Numerical MethodsCopyright: © RWTH Aachen | IST
Numerical simulations are nowadays an integral part of the everyday work of engineers to investigate complex physical problems. For an optimal solution of the often interdisciplinary problems, complex simulations are usually required.
The Institute of Jet Propulsion and Turbomachinery has acquired extensive knowledge in the past decades through research projects on optimisation or modelling issues. In most cases, experiments accompanying the theoretical work were carried out, which served either to validate or to calibrate the methodology used. The extensive experience gained serves as a data basis and can be used for new research projects.
The Institute uses various simulation programs. For (in)stationary 2D or 3D simulations the software tools
- ANSYS CFX, ANSYS FLUENT
- NUMECA FINETM/Turbo
- TRACE (German Aerospace Center)
used. In addition, the 2D method called MISES and corresponding in-house developments are also used for preliminary designs. The use of the simulation software used depends on the objectives of the respective research project and is coordinated with the project partners involved.
The institute has its own cluster with more than 630 cores for the fast execution of the simulations. Furthermore, the institute is entitled to apply for computing time for large investigations within CLAIX and JARA.
Perfomance CalculationCopyright: © GasTurb GmbH
The subject of engine performance calculation has been intensively pursued at the Institute of Jet Propulsion and Turbomachinery since 2013. This includes the development of preliminary design and performance calculation methods for aircraft engines and stationary gas turbines as well as their application to new engine concepts. In addition, the GasTurb program environment is continuously being developed in cooperation with GasTurb GmbH and is distributed from Aachen around the world.
Within the scope of various projects the GasTurb software is used by the engine performance group for the calculation and design of engine cycle processes. In addition to the classical jet engines, more recent research projects also investigate concepts of electric and electro-hybrid aircraft propulsion systems.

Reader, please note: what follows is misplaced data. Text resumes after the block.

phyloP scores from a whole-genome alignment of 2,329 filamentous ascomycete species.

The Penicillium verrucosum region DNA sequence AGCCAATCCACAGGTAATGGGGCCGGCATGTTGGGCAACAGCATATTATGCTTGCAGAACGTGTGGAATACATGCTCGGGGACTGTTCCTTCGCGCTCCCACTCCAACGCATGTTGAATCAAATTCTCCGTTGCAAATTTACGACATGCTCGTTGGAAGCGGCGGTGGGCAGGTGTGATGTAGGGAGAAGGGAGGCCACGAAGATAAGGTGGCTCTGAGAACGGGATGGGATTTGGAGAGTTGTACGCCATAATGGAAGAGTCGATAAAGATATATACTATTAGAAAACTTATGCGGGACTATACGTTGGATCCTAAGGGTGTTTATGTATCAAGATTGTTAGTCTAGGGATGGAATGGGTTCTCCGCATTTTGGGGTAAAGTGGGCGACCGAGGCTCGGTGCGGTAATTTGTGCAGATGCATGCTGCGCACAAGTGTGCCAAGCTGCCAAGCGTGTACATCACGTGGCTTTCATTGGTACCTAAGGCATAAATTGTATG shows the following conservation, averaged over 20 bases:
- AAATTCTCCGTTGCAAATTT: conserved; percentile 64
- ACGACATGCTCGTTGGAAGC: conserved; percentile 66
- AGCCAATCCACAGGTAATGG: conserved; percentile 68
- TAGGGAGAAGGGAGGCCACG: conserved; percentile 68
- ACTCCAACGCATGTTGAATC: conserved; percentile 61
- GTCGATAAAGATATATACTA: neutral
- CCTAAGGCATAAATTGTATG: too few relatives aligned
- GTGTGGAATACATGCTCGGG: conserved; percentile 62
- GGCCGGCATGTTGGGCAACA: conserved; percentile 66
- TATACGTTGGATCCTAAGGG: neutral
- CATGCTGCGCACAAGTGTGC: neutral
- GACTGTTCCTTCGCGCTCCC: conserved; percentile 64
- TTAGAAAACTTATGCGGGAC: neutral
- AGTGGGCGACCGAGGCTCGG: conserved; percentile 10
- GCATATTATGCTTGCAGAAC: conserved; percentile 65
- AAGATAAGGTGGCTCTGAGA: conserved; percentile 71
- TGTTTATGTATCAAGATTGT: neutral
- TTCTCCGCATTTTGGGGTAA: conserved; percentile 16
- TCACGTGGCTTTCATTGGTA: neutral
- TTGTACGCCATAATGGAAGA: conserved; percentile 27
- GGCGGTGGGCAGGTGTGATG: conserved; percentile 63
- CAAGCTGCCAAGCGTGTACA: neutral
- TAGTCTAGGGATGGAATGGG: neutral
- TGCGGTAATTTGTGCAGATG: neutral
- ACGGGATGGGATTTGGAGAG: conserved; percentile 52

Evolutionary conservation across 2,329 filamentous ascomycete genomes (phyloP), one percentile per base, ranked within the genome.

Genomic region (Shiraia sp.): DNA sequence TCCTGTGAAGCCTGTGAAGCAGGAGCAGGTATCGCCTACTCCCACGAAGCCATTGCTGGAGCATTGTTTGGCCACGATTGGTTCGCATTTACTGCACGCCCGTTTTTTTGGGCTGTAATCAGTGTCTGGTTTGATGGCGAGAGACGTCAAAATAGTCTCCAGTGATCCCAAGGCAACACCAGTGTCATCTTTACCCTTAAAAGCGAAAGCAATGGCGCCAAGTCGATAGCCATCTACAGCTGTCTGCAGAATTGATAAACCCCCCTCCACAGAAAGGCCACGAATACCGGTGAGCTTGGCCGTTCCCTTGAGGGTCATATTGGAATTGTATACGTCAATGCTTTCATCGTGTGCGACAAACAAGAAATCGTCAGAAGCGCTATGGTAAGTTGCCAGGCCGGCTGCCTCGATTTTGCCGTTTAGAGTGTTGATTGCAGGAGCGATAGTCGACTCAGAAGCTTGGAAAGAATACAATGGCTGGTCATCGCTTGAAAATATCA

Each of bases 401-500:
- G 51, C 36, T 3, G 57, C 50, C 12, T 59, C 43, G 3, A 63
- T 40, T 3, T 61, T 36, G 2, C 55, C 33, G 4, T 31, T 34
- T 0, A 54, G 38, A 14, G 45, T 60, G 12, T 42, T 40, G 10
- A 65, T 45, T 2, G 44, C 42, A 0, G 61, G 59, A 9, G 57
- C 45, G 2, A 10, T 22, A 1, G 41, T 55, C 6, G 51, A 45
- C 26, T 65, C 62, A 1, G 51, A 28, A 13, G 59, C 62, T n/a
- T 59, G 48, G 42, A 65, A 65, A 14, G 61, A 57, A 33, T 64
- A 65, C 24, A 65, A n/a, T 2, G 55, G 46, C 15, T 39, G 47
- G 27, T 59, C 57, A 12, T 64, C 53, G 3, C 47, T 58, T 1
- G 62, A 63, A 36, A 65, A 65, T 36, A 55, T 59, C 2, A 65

Within these projects, the focus is on the one hand on the establishment of an objective evaluation capability and the verification of the feasibility of electro-hybrid concepts, which is limited, for example, by the specific power-to-weight ratio of the electrical components. On the other hand, the research projects investigate the sense of the implementation of the novel propulsion and engine concepts, for example to reduce fuel consumption, taking into account aircraft integration aspects.
Finite Elements MethodCopyright: © RWTH Aachen | IST
Finite element methods (FEM) are used at the institute for the structural-mechanical evaluation of compressor and turbine blades. In particular, rotor blades are subjected to a large number of loads during operation. Static mechanical methods can be used to determine the stresses caused by centrifugal and gas forces. Due to complex excitation mechanisms, turbomachinery blades are particularly exposed to vibrational stresses.
In order to be able to estimate the resonance pattern, the natural frequencies and modes are therefore determined by means of numerical modal analyses. This makes it easy to identify possible resonance situations during operation in the so-called Campbell diagram. Furthermore, the calculated eigenmodes are used for coupled aeroelastic simulations to evaluate the influence of the blade vibration on the unsteady flow around the blade. This allows to estimate the vibration stresses occurring during operation and to address design changes at an early stage, if necessary.
Furthermore, the finite element method is applied at the institute for the calculation of temperature distributions in air-cooled turbine blades. Due to high temperatures in the combustion chamber, especially the first stages of a high-pressure turbine are exposed to temperatures far above the melting temperature of the blade material. Accurate calculation of the temperature distributions during operation is therefore of particular importance.
System SimulationCopyright: © RWTH Aachen | IST
In the evaluation and optimization of complex systems, such as a hybrid electric propulsion system for a small aircraft, numerical substitute models are required, since the analytical tools quickly reach their limits with increasing system complexity.
System simulations are suitable for such applications.
If, in addition, the subsystems influence each other, the numerical surrogate models must be coupled to an overall model. The 2D or even 3D tools such as CFD simulations leads to a very high computational effort for these coupled systems. In addition, 3D CAD geometries are often not yet available during early development phases.
The use of system simulations supports the highly iterative development and optimization process by approximating complex phenomena via 0D or 1D equivalent models. In this way, sufficient physical accuracy can be achieved with short computation times.
Various well-known 1D simulation tools such as Simulink and Amesim are used at the IST. Possible use cases are the optimization of thermal, electrical, rotordynamic or hydraulic systems as they are used in a large number of test rigs or designed and optimized in research projects.